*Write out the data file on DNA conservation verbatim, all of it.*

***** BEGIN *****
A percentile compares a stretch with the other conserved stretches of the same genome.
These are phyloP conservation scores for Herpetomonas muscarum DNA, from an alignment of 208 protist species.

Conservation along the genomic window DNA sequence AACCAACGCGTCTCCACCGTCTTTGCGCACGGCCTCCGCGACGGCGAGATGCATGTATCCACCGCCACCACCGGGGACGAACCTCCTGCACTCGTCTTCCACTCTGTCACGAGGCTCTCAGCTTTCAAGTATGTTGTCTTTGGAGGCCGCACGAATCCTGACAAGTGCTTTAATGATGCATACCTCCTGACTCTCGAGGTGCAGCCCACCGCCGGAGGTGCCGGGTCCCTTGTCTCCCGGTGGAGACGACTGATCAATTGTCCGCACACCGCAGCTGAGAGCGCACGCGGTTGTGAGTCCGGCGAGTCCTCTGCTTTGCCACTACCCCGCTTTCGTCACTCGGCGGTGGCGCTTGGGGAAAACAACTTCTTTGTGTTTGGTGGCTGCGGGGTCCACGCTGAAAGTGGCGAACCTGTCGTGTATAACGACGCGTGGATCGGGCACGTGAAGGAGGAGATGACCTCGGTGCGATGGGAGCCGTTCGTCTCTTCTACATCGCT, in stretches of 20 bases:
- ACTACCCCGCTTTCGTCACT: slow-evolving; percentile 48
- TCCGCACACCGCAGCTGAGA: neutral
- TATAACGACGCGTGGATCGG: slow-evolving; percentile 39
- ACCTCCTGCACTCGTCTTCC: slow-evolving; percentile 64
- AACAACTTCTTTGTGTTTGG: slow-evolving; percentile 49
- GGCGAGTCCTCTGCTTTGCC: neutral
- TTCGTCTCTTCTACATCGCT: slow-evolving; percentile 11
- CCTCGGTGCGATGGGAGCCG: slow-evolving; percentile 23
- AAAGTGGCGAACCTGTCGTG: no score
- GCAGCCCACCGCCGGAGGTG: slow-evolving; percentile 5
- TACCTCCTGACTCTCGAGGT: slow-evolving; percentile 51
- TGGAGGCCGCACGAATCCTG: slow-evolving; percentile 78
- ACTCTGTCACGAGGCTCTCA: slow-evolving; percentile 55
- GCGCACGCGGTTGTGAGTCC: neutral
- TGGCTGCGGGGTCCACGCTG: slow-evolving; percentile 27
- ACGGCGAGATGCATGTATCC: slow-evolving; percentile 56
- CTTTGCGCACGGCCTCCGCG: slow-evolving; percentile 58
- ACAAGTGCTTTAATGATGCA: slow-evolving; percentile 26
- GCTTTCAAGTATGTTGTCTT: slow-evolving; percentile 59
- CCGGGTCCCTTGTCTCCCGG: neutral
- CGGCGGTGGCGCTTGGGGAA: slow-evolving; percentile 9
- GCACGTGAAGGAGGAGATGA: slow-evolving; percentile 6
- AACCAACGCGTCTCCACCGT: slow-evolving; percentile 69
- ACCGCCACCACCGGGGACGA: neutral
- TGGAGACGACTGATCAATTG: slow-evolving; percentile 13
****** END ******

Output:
A percentile compares a stretch with the other conserved stretches of the same genome.
These are phyloP conservation scores for Herpetomonas muscarum DNA, from an alignment of 208 protist species.

Conservation along the genomic window DNA sequence AACCAACGCGTCTCCACCGTCTTTGCGCACGGCCTCCGCGACGGCGAGATGCATGTATCCACCGCCACCACCGGGGACGAACCTCCTGCACTCGTCTTCCACTCTGTCACGAGGCTCTCAGCTTTCAAGTATGTTGTCTTTGGAGGCCGCACGAATCCTGACAAGTGCTTTAATGATGCATACCTCCTGACTCTCGAGGTGCAGCCCACCGCCGGAGGTGCCGGGTCCCTTGTCTCCCGGTGGAGACGACTGATCAATTGTCCGCACACCGCAGCTGAGAGCGCACGCGGTTGTGAGTCCGGCGAGTCCTCTGCTTTGCCACTACCCCGCTTTCGTCACTCGGCGGTGGCGCTTGGGGAAAACAACTTCTTTGTGTTTGGTGGCTGCGGGGTCCACGCTGAAAGTGGCGAACCTGTCGTGTATAACGACGCGTGGATCGGGCACGTGAAGGAGGAGATGACCTCGGTGCGATGGGAGCCGTTCGTCTCTTCTACATCGCT, in stretches of 20 bases:
- ACTACCCCGCTTTCGTCACT: slow-evolving; percentile 48
- TCCGCACACCGCAGCTGAGA: neutral
- TATAACGACGCGTGGATCGG: slow-evolving; percentile 39
- ACCTCCTGCACTCGTCTTCC: slow-evolving; percentile 64
- AACAACTTCTTTGTGTTTGG: slow-evolving; percentile 49
- GGCGAGTCCTCTGCTTTGCC: neutral
- TTCGTCTCTTCTACATCGCT: slow-evolving; percentile 11
- CCTCGGTGCGATGGGAGCCG: slow-evolving; percentile 23
- AAAGTGGCGAACCTGTCGTG: no score
- GCAGCCCACCGCCGGAGGTG: slow-evolving; percentile 5
- TACCTCCTGACTCTCGAGGT: slow-evolving; percentile 51
- TGGAGGCCGCACGAATCCTG: slow-evolving; percentile 78
- ACTCTGTCACGAGGCTCTCA: slow-evolving; percentile 55
- GCGCACGCGGTTGTGAGTCC: neutral
- TGGCTGCGGGGTCCACGCTG: slow-evolving; percentile 27
- ACGGCGAGATGCATGTATCC: slow-evolving; percentile 56
- CTTTGCGCACGGCCTCCGCG: slow-evolving; percentile 58
- ACAAGTGCTTTAATGATGCA: slow-evolving; percentile 26
- GCTTTCAAGTATGTTGTCTT: slow-evolving; percentile 59
- CCGGGTCCCTTGTCTCCCGG: neutral
- CGGCGGTGGCGCTTGGGGAA: slow-evolving; percentile 9
- GCACGTGAAGGAGGAGATGA: slow-evolving; percentile 6
- AACCAACGCGTCTCCACCGT: slow-evolving; percentile 69
- ACCGCCACCACCGGGGACGA: neutral
- TGGAGACGACTGATCAATTG: slow-evolving; percentile 13